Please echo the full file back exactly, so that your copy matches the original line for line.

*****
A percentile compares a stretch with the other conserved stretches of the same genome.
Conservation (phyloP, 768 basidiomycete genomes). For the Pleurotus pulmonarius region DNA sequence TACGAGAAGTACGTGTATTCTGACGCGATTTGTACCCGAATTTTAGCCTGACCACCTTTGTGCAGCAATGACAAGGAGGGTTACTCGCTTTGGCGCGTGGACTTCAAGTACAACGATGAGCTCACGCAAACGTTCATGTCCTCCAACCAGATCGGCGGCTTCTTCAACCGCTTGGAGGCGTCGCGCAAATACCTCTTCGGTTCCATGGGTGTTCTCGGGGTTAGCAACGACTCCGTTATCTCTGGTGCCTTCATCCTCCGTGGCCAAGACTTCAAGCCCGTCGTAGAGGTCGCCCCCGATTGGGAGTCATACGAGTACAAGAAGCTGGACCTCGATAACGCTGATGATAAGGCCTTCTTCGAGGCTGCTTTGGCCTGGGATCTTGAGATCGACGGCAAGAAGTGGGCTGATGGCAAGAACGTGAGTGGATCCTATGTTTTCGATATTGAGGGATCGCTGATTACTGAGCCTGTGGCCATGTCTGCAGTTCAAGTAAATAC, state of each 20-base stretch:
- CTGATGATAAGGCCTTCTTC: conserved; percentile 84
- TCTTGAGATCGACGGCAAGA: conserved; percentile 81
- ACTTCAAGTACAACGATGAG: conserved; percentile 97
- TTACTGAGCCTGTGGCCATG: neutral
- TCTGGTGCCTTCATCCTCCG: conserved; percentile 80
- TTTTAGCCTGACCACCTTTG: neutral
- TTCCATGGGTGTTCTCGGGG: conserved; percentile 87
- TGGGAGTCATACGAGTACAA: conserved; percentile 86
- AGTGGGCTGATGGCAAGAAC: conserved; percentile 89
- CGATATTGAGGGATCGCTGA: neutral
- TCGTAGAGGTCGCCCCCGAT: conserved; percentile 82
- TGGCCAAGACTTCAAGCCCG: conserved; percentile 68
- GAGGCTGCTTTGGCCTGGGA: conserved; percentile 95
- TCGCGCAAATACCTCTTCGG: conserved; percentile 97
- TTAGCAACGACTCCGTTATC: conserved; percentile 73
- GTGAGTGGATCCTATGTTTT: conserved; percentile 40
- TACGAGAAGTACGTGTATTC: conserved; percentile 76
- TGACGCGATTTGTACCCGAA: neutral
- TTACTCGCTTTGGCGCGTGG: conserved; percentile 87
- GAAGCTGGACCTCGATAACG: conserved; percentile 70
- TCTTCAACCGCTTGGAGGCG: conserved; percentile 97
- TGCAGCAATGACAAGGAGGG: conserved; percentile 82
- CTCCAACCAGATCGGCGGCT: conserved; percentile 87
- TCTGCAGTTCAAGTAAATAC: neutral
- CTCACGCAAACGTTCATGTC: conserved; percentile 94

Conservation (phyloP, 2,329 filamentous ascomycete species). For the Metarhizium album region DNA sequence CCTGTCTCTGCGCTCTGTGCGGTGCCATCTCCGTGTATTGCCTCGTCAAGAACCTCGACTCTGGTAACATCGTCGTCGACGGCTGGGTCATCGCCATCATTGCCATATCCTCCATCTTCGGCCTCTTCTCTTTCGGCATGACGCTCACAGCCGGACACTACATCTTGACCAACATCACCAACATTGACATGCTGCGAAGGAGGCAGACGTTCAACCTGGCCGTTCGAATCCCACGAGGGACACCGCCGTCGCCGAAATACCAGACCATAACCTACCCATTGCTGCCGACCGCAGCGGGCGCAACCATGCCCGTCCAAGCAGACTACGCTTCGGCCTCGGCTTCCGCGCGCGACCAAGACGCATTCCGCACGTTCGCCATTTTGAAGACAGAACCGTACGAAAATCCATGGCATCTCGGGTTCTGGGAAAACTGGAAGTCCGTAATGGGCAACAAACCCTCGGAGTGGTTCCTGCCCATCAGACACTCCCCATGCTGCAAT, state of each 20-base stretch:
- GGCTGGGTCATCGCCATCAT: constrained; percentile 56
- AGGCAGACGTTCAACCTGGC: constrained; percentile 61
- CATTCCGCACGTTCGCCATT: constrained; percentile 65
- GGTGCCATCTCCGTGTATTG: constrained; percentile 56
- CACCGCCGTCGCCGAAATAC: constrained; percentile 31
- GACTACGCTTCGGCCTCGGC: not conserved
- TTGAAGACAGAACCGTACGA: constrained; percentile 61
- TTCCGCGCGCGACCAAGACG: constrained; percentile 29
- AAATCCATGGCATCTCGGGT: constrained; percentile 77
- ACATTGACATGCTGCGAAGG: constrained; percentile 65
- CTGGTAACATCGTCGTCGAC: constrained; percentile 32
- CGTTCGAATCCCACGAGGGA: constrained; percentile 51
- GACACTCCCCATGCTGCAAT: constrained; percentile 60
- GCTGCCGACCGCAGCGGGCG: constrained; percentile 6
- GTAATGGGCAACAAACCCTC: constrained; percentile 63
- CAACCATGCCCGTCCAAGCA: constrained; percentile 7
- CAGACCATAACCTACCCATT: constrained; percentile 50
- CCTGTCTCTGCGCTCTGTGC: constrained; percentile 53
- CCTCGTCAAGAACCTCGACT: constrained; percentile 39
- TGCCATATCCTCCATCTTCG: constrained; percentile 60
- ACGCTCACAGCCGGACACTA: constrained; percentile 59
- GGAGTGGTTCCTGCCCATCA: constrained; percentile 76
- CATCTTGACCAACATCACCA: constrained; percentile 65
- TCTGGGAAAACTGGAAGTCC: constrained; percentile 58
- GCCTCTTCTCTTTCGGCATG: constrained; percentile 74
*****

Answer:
A percentile compares a stretch with the other conserved stretches of the same genome.
Conservation (phyloP, 768 basidiomycete genomes). For the Pleurotus pulmonarius region DNA sequence TACGAGAAGTACGTGTATTCTGACGCGATTTGTACCCGAATTTTAGCCTGACCACCTTTGTGCAGCAATGACAAGGAGGGTTACTCGCTTTGGCGCGTGGACTTCAAGTACAACGATGAGCTCACGCAAACGTTCATGTCCTCCAACCAGATCGGCGGCTTCTTCAACCGCTTGGAGGCGTCGCGCAAATACCTCTTCGGTTCCATGGGTGTTCTCGGGGTTAGCAACGACTCCGTTATCTCTGGTGCCTTCATCCTCCGTGGCCAAGACTTCAAGCCCGTCGTAGAGGTCGCCCCCGATTGGGAGTCATACGAGTACAAGAAGCTGGACCTCGATAACGCTGATGATAAGGCCTTCTTCGAGGCTGCTTTGGCCTGGGATCTTGAGATCGACGGCAAGAAGTGGGCTGATGGCAAGAACGTGAGTGGATCCTATGTTTTCGATATTGAGGGATCGCTGATTACTGAGCCTGTGGCCATGTCTGCAGTTCAAGTAAATAC, state of each 20-base stretch:
- CTGATGATAAGGCCTTCTTC: conserved; percentile 84
- TCTTGAGATCGACGGCAAGA: conserved; percentile 81
- ACTTCAAGTACAACGATGAG: conserved; percentile 97
- TTACTGAGCCTGTGGCCATG: neutral
- TCTGGTGCCTTCATCCTCCG: conserved; percentile 80
- TTTTAGCCTGACCACCTTTG: neutral
- TTCCATGGGTGTTCTCGGGG: conserved; percentile 87
- TGGGAGTCATACGAGTACAA: conserved; percentile 86
- AGTGGGCTGATGGCAAGAAC: conserved; percentile 89
- CGATATTGAGGGATCGCTGA: neutral
- TCGTAGAGGTCGCCCCCGAT: conserved; percentile 82
- TGGCCAAGACTTCAAGCCCG: conserved; percentile 68
- GAGGCTGCTTTGGCCTGGGA: conserved; percentile 95
- TCGCGCAAATACCTCTTCGG: conserved; percentile 97
- TTAGCAACGACTCCGTTATC: conserved; percentile 73
- GTGAGTGGATCCTATGTTTT: conserved; percentile 40
- TACGAGAAGTACGTGTATTC: conserved; percentile 76
- TGACGCGATTTGTACCCGAA: neutral
- TTACTCGCTTTGGCGCGTGG: conserved; percentile 87
- GAAGCTGGACCTCGATAACG: conserved; percentile 70
- TCTTCAACCGCTTGGAGGCG: conserved; percentile 97
- TGCAGCAATGACAAGGAGGG: conserved; percentile 82
- CTCCAACCAGATCGGCGGCT: conserved; percentile 87
- TCTGCAGTTCAAGTAAATAC: neutral
- CTCACGCAAACGTTCATGTC: conserved; percentile 94

Conservation (phyloP, 2,329 filamentous ascomycete species). For the Metarhizium album region DNA sequence CCTGTCTCTGCGCTCTGTGCGGTGCCATCTCCGTGTATTGCCTCGTCAAGAACCTCGACTCTGGTAACATCGTCGTCGACGGCTGGGTCATCGCCATCATTGCCATATCCTCCATCTTCGGCCTCTTCTCTTTCGGCATGACGCTCACAGCCGGACACTACATCTTGACCAACATCACCAACATTGACATGCTGCGAAGGAGGCAGACGTTCAACCTGGCCGTTCGAATCCCACGAGGGACACCGCCGTCGCCGAAATACCAGACCATAACCTACCCATTGCTGCCGACCGCAGCGGGCGCAACCATGCCCGTCCAAGCAGACTACGCTTCGGCCTCGGCTTCCGCGCGCGACCAAGACGCATTCCGCACGTTCGCCATTTTGAAGACAGAACCGTACGAAAATCCATGGCATCTCGGGTTCTGGGAAAACTGGAAGTCCGTAATGGGCAACAAACCCTCGGAGTGGTTCCTGCCCATCAGACACTCCCCATGCTGCAAT, state of each 20-base stretch:
- GGCTGGGTCATCGCCATCAT: constrained; percentile 56
- AGGCAGACGTTCAACCTGGC: constrained; percentile 61
- CATTCCGCACGTTCGCCATT: constrained; percentile 65
- GGTGCCATCTCCGTGTATTG: constrained; percentile 56
- CACCGCCGTCGCCGAAATAC: constrained; percentile 31
- GACTACGCTTCGGCCTCGGC: not conserved
- TTGAAGACAGAACCGTACGA: constrained; percentile 61
- TTCCGCGCGCGACCAAGACG: constrained; percentile 29
- AAATCCATGGCATCTCGGGT: constrained; percentile 77
- ACATTGACATGCTGCGAAGG: constrained; percentile 65
- CTGGTAACATCGTCGTCGAC: constrained; percentile 32
- CGTTCGAATCCCACGAGGGA: constrained; percentile 51
- GACACTCCCCATGCTGCAAT: constrained; percentile 60
- GCTGCCGACCGCAGCGGGCG: constrained; percentile 6
- GTAATGGGCAACAAACCCTC: constrained; percentile 63
- CAACCATGCCCGTCCAAGCA: constrained; percentile 7
- CAGACCATAACCTACCCATT: constrained; percentile 50
- CCTGTCTCTGCGCTCTGTGC: constrained; percentile 53
- CCTCGTCAAGAACCTCGACT: constrained; percentile 39
- TGCCATATCCTCCATCTTCG: constrained; percentile 60
- ACGCTCACAGCCGGACACTA: constrained; percentile 59
- GGAGTGGTTCCTGCCCATCA: constrained; percentile 76
- CATCTTGACCAACATCACCA: constrained; percentile 65
- TCTGGGAAAACTGGAAGTCC: constrained; percentile 58
- GCCTCTTCTCTTTCGGCATG: constrained; percentile 74